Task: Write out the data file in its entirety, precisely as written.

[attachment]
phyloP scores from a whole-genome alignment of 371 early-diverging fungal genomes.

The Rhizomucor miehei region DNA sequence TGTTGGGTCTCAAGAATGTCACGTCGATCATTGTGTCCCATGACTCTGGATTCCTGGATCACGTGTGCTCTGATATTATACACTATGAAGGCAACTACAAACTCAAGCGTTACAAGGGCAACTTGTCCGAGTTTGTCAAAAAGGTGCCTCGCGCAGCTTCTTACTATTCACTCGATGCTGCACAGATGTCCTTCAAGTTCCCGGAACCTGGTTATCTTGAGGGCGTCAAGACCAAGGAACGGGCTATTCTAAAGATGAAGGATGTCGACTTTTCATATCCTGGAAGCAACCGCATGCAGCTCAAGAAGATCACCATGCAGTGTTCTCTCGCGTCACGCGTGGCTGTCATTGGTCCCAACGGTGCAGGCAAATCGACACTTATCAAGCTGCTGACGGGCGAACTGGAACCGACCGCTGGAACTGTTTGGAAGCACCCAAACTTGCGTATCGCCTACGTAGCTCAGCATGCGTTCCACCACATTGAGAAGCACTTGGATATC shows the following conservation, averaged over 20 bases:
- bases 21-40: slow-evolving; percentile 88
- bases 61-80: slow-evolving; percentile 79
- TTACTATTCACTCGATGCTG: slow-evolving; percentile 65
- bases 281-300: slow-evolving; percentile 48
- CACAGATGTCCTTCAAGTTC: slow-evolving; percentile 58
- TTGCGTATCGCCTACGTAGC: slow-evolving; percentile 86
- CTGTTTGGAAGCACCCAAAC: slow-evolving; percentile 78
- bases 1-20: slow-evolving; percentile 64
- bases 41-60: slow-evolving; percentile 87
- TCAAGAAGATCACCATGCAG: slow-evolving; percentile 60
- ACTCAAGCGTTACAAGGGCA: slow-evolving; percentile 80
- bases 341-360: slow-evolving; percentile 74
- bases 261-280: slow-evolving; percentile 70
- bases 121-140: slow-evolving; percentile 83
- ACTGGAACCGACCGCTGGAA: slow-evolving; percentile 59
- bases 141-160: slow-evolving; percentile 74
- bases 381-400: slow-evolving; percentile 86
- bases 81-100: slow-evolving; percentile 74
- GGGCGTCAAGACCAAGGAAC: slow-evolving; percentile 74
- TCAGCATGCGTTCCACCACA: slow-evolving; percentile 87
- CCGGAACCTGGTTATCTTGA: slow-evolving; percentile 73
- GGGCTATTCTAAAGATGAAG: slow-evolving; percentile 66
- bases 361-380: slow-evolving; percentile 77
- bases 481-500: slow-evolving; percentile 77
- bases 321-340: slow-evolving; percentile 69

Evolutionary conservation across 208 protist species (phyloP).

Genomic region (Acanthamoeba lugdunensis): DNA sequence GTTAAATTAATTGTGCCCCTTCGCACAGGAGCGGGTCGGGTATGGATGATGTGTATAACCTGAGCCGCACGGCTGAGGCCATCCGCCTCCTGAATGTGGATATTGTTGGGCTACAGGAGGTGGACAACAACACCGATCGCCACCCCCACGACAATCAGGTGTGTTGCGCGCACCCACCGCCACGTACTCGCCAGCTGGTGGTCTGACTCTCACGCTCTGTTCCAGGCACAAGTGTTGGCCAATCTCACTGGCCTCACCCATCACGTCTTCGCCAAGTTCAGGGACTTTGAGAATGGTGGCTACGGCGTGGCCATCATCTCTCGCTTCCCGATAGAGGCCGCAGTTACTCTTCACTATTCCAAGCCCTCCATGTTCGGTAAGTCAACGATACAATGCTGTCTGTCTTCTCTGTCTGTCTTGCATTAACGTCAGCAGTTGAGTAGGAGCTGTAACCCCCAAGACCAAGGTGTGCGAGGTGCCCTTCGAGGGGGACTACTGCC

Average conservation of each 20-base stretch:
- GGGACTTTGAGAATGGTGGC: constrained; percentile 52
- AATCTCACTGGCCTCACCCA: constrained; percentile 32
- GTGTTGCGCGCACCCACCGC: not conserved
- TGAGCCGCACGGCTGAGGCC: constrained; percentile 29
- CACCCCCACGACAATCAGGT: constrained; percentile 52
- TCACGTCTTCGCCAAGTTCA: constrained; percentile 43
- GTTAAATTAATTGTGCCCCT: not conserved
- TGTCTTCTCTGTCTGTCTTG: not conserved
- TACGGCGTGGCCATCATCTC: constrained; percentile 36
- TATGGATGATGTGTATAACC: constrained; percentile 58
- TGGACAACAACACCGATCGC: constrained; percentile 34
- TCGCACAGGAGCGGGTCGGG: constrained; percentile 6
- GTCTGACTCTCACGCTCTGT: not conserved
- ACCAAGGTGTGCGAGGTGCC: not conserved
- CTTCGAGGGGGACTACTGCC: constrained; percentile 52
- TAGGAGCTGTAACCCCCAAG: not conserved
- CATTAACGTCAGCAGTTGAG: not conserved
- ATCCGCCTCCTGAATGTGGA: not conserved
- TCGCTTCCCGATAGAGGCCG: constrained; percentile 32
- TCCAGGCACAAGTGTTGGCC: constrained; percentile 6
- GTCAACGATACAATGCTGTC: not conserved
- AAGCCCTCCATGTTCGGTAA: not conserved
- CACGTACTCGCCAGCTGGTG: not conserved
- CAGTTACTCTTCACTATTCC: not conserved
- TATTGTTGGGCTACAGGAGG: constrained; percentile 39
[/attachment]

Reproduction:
phyloP scores from a whole-genome alignment of 371 early-diverging fungal genomes.

The Rhizomucor miehei region DNA sequence TGTTGGGTCTCAAGAATGTCACGTCGATCATTGTGTCCCATGACTCTGGATTCCTGGATCACGTGTGCTCTGATATTATACACTATGAAGGCAACTACAAACTCAAGCGTTACAAGGGCAACTTGTCCGAGTTTGTCAAAAAGGTGCCTCGCGCAGCTTCTTACTATTCACTCGATGCTGCACAGATGTCCTTCAAGTTCCCGGAACCTGGTTATCTTGAGGGCGTCAAGACCAAGGAACGGGCTATTCTAAAGATGAAGGATGTCGACTTTTCATATCCTGGAAGCAACCGCATGCAGCTCAAGAAGATCACCATGCAGTGTTCTCTCGCGTCACGCGTGGCTGTCATTGGTCCCAACGGTGCAGGCAAATCGACACTTATCAAGCTGCTGACGGGCGAACTGGAACCGACCGCTGGAACTGTTTGGAAGCACCCAAACTTGCGTATCGCCTACGTAGCTCAGCATGCGTTCCACCACATTGAGAAGCACTTGGATATC shows the following conservation, averaged over 20 bases:
- bases 21-40: slow-evolving; percentile 88
- bases 61-80: slow-evolving; percentile 79
- TTACTATTCACTCGATGCTG: slow-evolving; percentile 65
- bases 281-300: slow-evolving; percentile 48
- CACAGATGTCCTTCAAGTTC: slow-evolving; percentile 58
- TTGCGTATCGCCTACGTAGC: slow-evolving; percentile 86
- CTGTTTGGAAGCACCCAAAC: slow-evolving; percentile 78
- bases 1-20: slow-evolving; percentile 64
- bases 41-60: slow-evolving; percentile 87
- TCAAGAAGATCACCATGCAG: slow-evolving; percentile 60
- ACTCAAGCGTTACAAGGGCA: slow-evolving; percentile 80
- bases 341-360: slow-evolving; percentile 74
- bases 261-280: slow-evolving; percentile 70
- bases 121-140: slow-evolving; percentile 83
- ACTGGAACCGACCGCTGGAA: slow-evolving; percentile 59
- bases 141-160: slow-evolving; percentile 74
- bases 381-400: slow-evolving; percentile 86
- bases 81-100: slow-evolving; percentile 74
- GGGCGTCAAGACCAAGGAAC: slow-evolving; percentile 74
- TCAGCATGCGTTCCACCACA: slow-evolving; percentile 87
- CCGGAACCTGGTTATCTTGA: slow-evolving; percentile 73
- GGGCTATTCTAAAGATGAAG: slow-evolving; percentile 66
- bases 361-380: slow-evolving; percentile 77
- bases 481-500: slow-evolving; percentile 77
- bases 321-340: slow-evolving; percentile 69

Evolutionary conservation across 208 protist species (phyloP).

Genomic region (Acanthamoeba lugdunensis): DNA sequence GTTAAATTAATTGTGCCCCTTCGCACAGGAGCGGGTCGGGTATGGATGATGTGTATAACCTGAGCCGCACGGCTGAGGCCATCCGCCTCCTGAATGTGGATATTGTTGGGCTACAGGAGGTGGACAACAACACCGATCGCCACCCCCACGACAATCAGGTGTGTTGCGCGCACCCACCGCCACGTACTCGCCAGCTGGTGGTCTGACTCTCACGCTCTGTTCCAGGCACAAGTGTTGGCCAATCTCACTGGCCTCACCCATCACGTCTTCGCCAAGTTCAGGGACTTTGAGAATGGTGGCTACGGCGTGGCCATCATCTCTCGCTTCCCGATAGAGGCCGCAGTTACTCTTCACTATTCCAAGCCCTCCATGTTCGGTAAGTCAACGATACAATGCTGTCTGTCTTCTCTGTCTGTCTTGCATTAACGTCAGCAGTTGAGTAGGAGCTGTAACCCCCAAGACCAAGGTGTGCGAGGTGCCCTTCGAGGGGGACTACTGCC

Average conservation of each 20-base stretch:
- GGGACTTTGAGAATGGTGGC: constrained; percentile 52
- AATCTCACTGGCCTCACCCA: constrained; percentile 32
- GTGTTGCGCGCACCCACCGC: not conserved
- TGAGCCGCACGGCTGAGGCC: constrained; percentile 29
- CACCCCCACGACAATCAGGT: constrained; percentile 52
- TCACGTCTTCGCCAAGTTCA: constrained; percentile 43
- GTTAAATTAATTGTGCCCCT: not conserved
- TGTCTTCTCTGTCTGTCTTG: not conserved
- TACGGCGTGGCCATCATCTC: constrained; percentile 36
- TATGGATGATGTGTATAACC: constrained; percentile 58
- TGGACAACAACACCGATCGC: constrained; percentile 34
- TCGCACAGGAGCGGGTCGGG: constrained; percentile 6
- GTCTGACTCTCACGCTCTGT: not conserved
- ACCAAGGTGTGCGAGGTGCC: not conserved
- CTTCGAGGGGGACTACTGCC: constrained; percentile 52
- TAGGAGCTGTAACCCCCAAG: not conserved
- CATTAACGTCAGCAGTTGAG: not conserved
- ATCCGCCTCCTGAATGTGGA: not conserved
- TCGCTTCCCGATAGAGGCCG: constrained; percentile 32
- TCCAGGCACAAGTGTTGGCC: constrained; percentile 6
- GTCAACGATACAATGCTGTC: not conserved
- AAGCCCTCCATGTTCGGTAA: not conserved
- CACGTACTCGCCAGCTGGTG: not conserved
- CAGTTACTCTTCACTATTCC: not conserved
- TATTGTTGGGCTACAGGAGG: constrained; percentile 39